All is required is a descriptive name (for this secret password) and the expiration date between 1 year, 2 years or never.
Upon creation the App Secret shows the value and it is also a good idea to copy this one in a safe location. It will be hidden as soon as the page is saved. In case the password is forgotten or compromised a new one can be generated. For the same reason better using a short expiration period. The shortest is 1 year.
Now everything is ready to create a service account in Azure AD and associate this one the Azure App. this account with MFA enabled will then be able to pass the MFA challenge providing APP ID, App Secret, Username and Password.
Hi, by ‘Now everything is ready to create a service account in Azure AD and associate this one the Azure App’ what exactly do you mean? is it setting the service account as owner for the app?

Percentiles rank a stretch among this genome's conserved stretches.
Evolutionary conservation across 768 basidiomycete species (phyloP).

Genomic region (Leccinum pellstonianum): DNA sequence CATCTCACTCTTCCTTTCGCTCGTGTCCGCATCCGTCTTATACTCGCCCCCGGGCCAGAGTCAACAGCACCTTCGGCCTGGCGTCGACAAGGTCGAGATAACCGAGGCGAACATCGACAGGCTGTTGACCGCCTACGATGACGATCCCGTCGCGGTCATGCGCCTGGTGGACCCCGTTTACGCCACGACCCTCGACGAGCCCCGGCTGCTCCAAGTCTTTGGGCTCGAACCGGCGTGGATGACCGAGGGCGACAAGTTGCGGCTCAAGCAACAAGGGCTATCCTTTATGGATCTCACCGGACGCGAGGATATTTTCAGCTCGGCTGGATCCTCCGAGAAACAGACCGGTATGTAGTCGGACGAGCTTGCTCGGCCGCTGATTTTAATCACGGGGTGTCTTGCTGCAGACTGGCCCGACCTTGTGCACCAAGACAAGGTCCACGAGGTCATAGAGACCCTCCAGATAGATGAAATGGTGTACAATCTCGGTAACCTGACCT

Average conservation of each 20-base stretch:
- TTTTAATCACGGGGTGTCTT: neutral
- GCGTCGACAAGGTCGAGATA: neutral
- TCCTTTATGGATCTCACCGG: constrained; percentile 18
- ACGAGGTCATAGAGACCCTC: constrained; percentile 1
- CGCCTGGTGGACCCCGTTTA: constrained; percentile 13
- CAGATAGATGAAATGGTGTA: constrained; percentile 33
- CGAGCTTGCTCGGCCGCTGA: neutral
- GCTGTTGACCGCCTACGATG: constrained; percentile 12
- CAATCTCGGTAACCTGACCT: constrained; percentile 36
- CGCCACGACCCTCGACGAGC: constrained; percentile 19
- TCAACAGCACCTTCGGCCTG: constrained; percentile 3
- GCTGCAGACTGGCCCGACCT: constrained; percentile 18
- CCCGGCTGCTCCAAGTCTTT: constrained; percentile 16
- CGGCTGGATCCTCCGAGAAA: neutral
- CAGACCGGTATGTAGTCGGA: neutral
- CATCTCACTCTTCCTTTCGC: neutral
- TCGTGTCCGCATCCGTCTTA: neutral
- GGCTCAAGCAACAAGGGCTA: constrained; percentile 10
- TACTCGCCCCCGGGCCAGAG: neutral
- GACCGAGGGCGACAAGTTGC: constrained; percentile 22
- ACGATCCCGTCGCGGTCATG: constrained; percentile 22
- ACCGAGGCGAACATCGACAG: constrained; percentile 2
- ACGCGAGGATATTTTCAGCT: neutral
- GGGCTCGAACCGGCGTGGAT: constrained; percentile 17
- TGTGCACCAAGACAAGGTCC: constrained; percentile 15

Thanks for your comment and apologies for late reply. It’s busy days.
Yes, if you check the properties of the Azure app it is possible the add the owners. By default is the account signed in Azure portal when creating the app.
“Now everything is ready to create a service account in Azure AD and associate this one the Azure App’”… how do you create a service account with MFA that doesn’t need phone/email info in Azure AD? And how do I set a password so it doesn’t expire? (only thing i’ve found is a bit of powershell on the last part)
Apologies for late reply but just missed your message.
I believe the email/phone call/phone text are the only mechanisms that can be used to challenge authentication.